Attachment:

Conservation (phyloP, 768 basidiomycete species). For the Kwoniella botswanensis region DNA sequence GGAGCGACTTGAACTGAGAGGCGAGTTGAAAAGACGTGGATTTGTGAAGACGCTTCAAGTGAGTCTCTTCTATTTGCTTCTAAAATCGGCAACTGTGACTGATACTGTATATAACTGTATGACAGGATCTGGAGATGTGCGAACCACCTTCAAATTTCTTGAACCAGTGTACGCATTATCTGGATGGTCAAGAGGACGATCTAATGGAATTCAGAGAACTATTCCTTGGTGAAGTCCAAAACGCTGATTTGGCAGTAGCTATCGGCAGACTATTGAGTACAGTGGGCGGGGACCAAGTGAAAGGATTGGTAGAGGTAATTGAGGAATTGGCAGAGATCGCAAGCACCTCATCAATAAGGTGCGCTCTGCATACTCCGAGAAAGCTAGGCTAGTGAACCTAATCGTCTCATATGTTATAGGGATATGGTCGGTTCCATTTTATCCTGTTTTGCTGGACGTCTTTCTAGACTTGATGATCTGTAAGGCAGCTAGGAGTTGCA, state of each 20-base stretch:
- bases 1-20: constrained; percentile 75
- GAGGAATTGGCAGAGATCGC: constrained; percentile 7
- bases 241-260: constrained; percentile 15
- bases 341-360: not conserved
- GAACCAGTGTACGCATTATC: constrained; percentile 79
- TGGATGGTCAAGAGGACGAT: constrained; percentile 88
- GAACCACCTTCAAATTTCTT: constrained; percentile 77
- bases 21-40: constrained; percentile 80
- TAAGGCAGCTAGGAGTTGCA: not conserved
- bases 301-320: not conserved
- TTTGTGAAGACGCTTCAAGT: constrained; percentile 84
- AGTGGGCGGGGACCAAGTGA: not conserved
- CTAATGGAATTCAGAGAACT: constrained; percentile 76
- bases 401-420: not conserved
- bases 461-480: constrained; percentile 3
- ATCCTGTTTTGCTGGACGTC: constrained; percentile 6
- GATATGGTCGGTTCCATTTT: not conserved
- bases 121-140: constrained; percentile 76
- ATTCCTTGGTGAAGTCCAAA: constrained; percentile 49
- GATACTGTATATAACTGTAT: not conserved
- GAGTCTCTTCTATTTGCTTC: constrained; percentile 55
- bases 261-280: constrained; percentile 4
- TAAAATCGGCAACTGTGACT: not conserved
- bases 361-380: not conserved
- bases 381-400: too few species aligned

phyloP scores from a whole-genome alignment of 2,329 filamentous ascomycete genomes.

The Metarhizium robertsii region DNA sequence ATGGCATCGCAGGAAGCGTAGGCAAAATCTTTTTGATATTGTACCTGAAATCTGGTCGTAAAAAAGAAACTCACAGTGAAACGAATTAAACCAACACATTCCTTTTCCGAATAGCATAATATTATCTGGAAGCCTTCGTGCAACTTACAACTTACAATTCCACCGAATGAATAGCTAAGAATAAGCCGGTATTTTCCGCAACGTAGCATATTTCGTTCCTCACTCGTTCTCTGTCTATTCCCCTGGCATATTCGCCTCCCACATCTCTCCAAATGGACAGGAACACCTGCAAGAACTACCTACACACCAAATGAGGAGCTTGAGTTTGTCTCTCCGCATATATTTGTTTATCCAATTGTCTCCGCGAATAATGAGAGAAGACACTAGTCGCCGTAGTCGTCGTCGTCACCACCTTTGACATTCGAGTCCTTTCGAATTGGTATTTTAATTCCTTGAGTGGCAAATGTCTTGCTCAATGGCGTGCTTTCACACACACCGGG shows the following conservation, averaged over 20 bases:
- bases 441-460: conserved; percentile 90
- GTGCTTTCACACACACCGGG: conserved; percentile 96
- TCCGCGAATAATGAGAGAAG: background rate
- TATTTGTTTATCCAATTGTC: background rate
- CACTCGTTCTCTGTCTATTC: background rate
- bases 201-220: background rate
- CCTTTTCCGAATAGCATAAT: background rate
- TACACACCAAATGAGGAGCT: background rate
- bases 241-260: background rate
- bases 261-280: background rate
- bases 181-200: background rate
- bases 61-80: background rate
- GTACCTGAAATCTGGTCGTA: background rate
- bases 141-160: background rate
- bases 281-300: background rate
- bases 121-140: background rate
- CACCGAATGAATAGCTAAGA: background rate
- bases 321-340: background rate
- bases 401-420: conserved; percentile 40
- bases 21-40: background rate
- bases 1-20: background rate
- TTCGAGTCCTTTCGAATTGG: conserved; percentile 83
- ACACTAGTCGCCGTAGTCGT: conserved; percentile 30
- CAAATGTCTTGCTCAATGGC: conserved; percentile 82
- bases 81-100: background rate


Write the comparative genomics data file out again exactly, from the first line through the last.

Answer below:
Conservation (phyloP, 768 basidiomycete species). For the Kwoniella botswanensis region DNA sequence GGAGCGACTTGAACTGAGAGGCGAGTTGAAAAGACGTGGATTTGTGAAGACGCTTCAAGTGAGTCTCTTCTATTTGCTTCTAAAATCGGCAACTGTGACTGATACTGTATATAACTGTATGACAGGATCTGGAGATGTGCGAACCACCTTCAAATTTCTTGAACCAGTGTACGCATTATCTGGATGGTCAAGAGGACGATCTAATGGAATTCAGAGAACTATTCCTTGGTGAAGTCCAAAACGCTGATTTGGCAGTAGCTATCGGCAGACTATTGAGTACAGTGGGCGGGGACCAAGTGAAAGGATTGGTAGAGGTAATTGAGGAATTGGCAGAGATCGCAAGCACCTCATCAATAAGGTGCGCTCTGCATACTCCGAGAAAGCTAGGCTAGTGAACCTAATCGTCTCATATGTTATAGGGATATGGTCGGTTCCATTTTATCCTGTTTTGCTGGACGTCTTTCTAGACTTGATGATCTGTAAGGCAGCTAGGAGTTGCA, state of each 20-base stretch:
- bases 1-20: constrained; percentile 75
- GAGGAATTGGCAGAGATCGC: constrained; percentile 7
- bases 241-260: constrained; percentile 15
- bases 341-360: not conserved
- GAACCAGTGTACGCATTATC: constrained; percentile 79
- TGGATGGTCAAGAGGACGAT: constrained; percentile 88
- GAACCACCTTCAAATTTCTT: constrained; percentile 77
- bases 21-40: constrained; percentile 80
- TAAGGCAGCTAGGAGTTGCA: not conserved
- bases 301-320: not conserved
- TTTGTGAAGACGCTTCAAGT: constrained; percentile 84
- AGTGGGCGGGGACCAAGTGA: not conserved
- CTAATGGAATTCAGAGAACT: constrained; percentile 76
- bases 401-420: not conserved
- bases 461-480: constrained; percentile 3
- ATCCTGTTTTGCTGGACGTC: constrained; percentile 6
- GATATGGTCGGTTCCATTTT: not conserved
- bases 121-140: constrained; percentile 76
- ATTCCTTGGTGAAGTCCAAA: constrained; percentile 49
- GATACTGTATATAACTGTAT: not conserved
- GAGTCTCTTCTATTTGCTTC: constrained; percentile 55
- bases 261-280: constrained; percentile 4
- TAAAATCGGCAACTGTGACT: not conserved
- bases 361-380: not conserved
- bases 381-400: too few species aligned

phyloP scores from a whole-genome alignment of 2,329 filamentous ascomycete genomes.

The Metarhizium robertsii region DNA sequence ATGGCATCGCAGGAAGCGTAGGCAAAATCTTTTTGATATTGTACCTGAAATCTGGTCGTAAAAAAGAAACTCACAGTGAAACGAATTAAACCAACACATTCCTTTTCCGAATAGCATAATATTATCTGGAAGCCTTCGTGCAACTTACAACTTACAATTCCACCGAATGAATAGCTAAGAATAAGCCGGTATTTTCCGCAACGTAGCATATTTCGTTCCTCACTCGTTCTCTGTCTATTCCCCTGGCATATTCGCCTCCCACATCTCTCCAAATGGACAGGAACACCTGCAAGAACTACCTACACACCAAATGAGGAGCTTGAGTTTGTCTCTCCGCATATATTTGTTTATCCAATTGTCTCCGCGAATAATGAGAGAAGACACTAGTCGCCGTAGTCGTCGTCGTCACCACCTTTGACATTCGAGTCCTTTCGAATTGGTATTTTAATTCCTTGAGTGGCAAATGTCTTGCTCAATGGCGTGCTTTCACACACACCGGG shows the following conservation, averaged over 20 bases:
- bases 441-460: conserved; percentile 90
- GTGCTTTCACACACACCGGG: conserved; percentile 96
- TCCGCGAATAATGAGAGAAG: background rate
- TATTTGTTTATCCAATTGTC: background rate
- CACTCGTTCTCTGTCTATTC: background rate
- bases 201-220: background rate
- CCTTTTCCGAATAGCATAAT: background rate
- TACACACCAAATGAGGAGCT: background rate
- bases 241-260: background rate
- bases 261-280: background rate
- bases 181-200: background rate
- bases 61-80: background rate
- GTACCTGAAATCTGGTCGTA: background rate
- bases 141-160: background rate
- bases 281-300: background rate
- bases 121-140: background rate
- CACCGAATGAATAGCTAAGA: background rate
- bases 321-340: background rate
- bases 401-420: conserved; percentile 40
- bases 21-40: background rate
- bases 1-20: background rate
- TTCGAGTCCTTTCGAATTGG: conserved; percentile 83
- ACACTAGTCGCCGTAGTCGT: conserved; percentile 30
- CAAATGTCTTGCTCAATGGC: conserved; percentile 82
- bases 81-100: background rate